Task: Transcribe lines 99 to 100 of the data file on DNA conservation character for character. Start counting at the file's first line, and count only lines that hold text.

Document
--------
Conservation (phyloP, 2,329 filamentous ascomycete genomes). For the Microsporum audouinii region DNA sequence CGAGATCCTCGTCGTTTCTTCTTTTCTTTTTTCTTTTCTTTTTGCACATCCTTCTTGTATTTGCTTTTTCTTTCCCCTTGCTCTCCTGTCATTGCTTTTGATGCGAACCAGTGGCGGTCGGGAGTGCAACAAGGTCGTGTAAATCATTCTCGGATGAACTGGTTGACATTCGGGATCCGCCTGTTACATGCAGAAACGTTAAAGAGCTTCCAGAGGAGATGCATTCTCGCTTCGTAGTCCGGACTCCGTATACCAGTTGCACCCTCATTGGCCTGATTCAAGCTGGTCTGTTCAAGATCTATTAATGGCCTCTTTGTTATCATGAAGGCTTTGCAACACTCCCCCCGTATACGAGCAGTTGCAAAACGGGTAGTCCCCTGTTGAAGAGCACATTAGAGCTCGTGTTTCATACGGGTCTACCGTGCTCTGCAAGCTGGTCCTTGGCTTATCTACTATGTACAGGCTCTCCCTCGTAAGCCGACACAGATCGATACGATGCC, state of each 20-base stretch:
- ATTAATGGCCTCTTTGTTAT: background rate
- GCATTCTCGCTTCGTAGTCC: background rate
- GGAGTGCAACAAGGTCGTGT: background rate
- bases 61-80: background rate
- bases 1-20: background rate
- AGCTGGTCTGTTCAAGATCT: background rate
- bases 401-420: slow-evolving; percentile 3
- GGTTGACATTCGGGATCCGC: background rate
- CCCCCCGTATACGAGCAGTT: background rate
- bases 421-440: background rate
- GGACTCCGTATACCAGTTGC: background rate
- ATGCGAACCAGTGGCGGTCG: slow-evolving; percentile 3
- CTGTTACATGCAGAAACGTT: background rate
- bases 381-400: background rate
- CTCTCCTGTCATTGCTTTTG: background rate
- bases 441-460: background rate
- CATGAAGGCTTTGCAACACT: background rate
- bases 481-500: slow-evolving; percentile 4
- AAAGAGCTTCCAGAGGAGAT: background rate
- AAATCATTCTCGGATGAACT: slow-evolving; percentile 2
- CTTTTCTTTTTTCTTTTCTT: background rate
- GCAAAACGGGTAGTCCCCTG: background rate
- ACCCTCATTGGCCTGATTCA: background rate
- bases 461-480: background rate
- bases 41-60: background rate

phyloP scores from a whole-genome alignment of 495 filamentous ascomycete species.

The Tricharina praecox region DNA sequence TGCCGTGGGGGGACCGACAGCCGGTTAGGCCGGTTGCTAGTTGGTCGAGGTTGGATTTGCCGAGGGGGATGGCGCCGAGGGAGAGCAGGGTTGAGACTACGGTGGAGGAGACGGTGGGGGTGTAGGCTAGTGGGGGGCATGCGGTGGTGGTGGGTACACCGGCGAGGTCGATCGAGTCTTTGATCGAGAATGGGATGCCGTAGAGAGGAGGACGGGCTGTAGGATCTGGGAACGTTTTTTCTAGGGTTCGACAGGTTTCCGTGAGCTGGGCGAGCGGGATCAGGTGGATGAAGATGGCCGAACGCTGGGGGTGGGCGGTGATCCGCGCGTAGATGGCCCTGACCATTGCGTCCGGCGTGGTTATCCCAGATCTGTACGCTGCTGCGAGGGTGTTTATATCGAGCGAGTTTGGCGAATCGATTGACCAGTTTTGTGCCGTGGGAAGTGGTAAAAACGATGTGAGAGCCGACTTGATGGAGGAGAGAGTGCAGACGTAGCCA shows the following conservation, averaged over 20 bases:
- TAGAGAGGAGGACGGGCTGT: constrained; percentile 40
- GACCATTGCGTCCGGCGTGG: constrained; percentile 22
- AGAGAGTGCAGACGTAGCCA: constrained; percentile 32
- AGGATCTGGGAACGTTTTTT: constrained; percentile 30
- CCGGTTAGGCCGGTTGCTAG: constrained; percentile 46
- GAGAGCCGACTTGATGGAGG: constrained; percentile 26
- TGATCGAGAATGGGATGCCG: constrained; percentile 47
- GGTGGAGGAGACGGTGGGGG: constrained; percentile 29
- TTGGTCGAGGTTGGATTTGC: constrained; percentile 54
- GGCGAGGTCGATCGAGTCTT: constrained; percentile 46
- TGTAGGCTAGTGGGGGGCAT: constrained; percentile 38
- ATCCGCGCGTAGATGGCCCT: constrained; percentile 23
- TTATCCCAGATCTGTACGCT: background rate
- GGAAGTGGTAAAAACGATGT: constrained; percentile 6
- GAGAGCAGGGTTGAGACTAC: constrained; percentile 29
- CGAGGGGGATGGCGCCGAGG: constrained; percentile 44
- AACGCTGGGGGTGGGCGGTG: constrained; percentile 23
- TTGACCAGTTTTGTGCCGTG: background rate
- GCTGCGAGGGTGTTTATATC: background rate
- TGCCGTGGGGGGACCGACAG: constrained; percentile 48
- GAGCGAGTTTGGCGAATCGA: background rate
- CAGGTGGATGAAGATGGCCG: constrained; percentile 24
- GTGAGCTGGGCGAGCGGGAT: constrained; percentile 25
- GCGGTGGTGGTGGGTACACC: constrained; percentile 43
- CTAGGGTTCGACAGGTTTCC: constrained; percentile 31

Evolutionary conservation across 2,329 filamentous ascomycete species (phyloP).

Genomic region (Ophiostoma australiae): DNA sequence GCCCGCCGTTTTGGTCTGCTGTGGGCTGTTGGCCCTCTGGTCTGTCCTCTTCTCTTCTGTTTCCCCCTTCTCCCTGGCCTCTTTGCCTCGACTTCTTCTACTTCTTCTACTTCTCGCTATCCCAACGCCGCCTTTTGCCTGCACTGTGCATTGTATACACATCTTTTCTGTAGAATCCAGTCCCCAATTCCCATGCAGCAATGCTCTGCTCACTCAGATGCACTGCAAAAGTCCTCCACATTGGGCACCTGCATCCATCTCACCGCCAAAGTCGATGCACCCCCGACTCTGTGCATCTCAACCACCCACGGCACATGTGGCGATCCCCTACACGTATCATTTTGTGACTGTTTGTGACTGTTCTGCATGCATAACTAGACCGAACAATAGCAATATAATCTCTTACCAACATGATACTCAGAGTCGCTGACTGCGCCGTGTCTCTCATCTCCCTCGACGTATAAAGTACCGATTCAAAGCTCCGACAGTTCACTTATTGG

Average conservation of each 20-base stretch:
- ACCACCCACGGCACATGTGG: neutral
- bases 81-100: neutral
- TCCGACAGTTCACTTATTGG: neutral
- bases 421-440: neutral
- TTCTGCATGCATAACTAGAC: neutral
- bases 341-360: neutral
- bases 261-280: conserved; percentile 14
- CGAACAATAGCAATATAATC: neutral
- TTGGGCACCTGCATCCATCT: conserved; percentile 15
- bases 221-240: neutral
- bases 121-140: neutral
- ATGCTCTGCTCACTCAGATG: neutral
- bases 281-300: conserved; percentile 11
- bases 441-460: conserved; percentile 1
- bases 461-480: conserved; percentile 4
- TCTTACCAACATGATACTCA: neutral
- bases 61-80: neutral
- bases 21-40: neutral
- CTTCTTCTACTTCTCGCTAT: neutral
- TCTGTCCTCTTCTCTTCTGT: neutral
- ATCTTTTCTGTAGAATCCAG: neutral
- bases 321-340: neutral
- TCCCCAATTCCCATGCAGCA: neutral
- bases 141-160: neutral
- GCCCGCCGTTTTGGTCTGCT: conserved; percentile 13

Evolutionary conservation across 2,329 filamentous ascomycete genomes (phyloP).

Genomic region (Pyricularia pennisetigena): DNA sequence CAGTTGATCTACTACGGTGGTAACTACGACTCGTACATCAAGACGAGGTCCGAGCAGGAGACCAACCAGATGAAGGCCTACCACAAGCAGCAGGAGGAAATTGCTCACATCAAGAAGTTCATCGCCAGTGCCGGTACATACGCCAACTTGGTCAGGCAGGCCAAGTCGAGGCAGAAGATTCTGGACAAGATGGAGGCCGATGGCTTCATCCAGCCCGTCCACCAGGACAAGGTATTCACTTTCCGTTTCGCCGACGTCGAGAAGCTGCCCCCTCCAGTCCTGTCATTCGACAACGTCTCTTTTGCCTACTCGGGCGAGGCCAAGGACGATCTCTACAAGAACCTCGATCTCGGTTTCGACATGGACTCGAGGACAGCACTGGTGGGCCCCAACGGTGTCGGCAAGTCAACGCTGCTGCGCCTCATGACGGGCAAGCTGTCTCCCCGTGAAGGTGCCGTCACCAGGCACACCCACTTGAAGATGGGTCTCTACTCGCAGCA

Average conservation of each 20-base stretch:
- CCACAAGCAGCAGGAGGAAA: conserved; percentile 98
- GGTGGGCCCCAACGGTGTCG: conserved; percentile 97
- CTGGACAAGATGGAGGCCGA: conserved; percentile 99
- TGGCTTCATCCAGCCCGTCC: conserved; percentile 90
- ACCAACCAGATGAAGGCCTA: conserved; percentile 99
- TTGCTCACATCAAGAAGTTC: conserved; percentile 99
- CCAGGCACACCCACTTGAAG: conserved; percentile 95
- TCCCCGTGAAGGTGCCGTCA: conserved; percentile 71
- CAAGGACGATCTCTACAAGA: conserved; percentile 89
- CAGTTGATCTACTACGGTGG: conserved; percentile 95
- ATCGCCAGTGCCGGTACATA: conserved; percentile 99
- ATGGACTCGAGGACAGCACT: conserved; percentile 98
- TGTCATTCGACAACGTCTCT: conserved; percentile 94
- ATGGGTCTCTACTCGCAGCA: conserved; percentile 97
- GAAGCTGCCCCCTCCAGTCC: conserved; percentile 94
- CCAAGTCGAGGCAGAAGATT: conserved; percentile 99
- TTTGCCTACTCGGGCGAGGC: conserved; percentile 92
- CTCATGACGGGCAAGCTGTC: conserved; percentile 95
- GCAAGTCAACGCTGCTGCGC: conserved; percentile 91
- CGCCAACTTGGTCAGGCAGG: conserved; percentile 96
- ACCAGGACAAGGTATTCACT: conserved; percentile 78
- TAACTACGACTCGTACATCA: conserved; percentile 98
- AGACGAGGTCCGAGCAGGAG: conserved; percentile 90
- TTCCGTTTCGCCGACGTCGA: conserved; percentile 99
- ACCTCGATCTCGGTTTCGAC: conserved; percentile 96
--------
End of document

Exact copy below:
- GAAGCTGCCCCCTCCAGTCC: conserved; percentile 94
- CCAAGTCGAGGCAGAAGATT: conserved; percentile 99